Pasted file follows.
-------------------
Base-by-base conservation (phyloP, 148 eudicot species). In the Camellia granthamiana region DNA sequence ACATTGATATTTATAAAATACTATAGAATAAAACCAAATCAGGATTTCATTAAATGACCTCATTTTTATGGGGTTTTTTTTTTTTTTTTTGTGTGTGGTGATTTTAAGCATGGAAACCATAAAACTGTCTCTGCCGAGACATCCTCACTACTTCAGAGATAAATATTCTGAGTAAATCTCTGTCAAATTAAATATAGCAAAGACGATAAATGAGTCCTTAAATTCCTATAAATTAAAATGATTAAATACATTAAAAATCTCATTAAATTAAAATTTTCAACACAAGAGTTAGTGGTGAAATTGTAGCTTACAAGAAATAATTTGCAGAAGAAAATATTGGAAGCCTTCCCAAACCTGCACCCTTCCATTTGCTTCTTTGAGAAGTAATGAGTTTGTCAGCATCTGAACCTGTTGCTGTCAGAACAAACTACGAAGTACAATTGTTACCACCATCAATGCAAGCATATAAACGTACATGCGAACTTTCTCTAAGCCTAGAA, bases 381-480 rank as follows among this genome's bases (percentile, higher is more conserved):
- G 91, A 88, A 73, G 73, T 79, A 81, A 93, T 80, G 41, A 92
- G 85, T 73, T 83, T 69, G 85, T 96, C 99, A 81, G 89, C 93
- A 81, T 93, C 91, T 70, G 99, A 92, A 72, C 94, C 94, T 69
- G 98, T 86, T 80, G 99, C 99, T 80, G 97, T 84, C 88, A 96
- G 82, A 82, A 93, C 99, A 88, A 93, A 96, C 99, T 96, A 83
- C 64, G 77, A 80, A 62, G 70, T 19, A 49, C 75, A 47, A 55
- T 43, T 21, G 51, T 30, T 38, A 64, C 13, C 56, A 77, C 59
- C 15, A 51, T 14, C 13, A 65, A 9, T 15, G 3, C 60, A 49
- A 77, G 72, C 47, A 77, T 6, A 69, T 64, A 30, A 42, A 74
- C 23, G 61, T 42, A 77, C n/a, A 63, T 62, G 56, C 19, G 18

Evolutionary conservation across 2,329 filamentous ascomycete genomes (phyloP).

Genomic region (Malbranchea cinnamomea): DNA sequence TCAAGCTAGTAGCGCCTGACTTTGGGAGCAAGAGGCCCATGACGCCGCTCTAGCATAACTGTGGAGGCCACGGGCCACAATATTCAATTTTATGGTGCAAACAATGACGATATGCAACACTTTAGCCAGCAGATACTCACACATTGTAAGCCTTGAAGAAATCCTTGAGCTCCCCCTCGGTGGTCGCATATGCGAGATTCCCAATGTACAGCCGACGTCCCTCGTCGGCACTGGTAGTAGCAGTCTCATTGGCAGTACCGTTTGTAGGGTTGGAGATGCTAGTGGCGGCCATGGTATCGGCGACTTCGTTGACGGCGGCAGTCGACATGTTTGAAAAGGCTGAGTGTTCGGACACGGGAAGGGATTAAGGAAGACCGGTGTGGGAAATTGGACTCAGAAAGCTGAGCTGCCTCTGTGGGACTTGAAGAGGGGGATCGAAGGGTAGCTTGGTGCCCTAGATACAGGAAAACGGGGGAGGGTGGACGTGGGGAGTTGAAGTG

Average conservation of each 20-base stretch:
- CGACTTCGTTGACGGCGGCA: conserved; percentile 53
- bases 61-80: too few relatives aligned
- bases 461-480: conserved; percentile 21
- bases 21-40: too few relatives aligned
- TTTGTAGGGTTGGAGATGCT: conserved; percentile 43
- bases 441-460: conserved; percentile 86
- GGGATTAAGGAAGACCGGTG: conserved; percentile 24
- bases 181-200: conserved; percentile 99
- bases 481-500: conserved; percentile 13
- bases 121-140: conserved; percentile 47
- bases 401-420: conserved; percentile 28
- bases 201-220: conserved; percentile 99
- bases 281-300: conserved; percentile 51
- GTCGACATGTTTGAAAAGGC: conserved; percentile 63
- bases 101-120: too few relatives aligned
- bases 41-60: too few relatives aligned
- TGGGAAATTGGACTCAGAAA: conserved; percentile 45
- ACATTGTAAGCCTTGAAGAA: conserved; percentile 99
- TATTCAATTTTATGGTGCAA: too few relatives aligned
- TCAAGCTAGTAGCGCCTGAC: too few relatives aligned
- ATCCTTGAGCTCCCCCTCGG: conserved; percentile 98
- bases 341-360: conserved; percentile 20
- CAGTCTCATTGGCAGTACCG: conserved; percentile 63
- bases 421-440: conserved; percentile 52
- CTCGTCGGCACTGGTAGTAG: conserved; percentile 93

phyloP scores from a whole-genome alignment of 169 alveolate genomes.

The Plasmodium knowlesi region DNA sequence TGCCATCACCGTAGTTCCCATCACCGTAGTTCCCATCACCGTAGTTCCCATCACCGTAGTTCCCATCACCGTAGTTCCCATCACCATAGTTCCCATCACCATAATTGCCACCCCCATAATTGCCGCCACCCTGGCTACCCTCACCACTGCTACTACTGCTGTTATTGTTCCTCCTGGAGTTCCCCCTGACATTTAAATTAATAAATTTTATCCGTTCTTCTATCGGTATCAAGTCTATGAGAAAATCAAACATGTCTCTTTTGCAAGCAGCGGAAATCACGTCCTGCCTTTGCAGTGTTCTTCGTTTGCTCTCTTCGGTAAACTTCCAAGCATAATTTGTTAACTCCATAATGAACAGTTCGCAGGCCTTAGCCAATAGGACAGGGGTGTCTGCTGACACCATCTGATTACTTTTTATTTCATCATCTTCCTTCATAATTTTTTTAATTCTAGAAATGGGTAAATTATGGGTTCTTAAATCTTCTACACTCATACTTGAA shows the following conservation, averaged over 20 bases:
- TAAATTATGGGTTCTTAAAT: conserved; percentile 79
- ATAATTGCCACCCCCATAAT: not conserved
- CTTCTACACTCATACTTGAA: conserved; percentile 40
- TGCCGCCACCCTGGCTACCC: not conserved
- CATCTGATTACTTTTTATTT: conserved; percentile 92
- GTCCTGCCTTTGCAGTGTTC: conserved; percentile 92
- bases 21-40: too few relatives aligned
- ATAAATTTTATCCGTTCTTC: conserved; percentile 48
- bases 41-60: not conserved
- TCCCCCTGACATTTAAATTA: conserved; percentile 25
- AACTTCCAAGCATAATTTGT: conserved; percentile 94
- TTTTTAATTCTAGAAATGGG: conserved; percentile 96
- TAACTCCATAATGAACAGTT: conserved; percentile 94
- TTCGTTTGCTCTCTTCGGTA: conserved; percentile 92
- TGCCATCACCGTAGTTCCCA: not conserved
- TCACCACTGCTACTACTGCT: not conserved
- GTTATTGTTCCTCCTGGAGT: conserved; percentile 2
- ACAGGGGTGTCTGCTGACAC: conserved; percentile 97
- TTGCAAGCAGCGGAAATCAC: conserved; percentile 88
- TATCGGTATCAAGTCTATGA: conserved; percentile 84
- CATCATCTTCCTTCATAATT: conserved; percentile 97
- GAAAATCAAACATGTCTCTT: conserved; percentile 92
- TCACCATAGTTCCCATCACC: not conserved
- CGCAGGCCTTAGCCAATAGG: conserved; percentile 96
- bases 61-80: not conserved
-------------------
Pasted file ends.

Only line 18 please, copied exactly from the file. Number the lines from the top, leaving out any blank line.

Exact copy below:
- bases 21-40: too few relatives aligned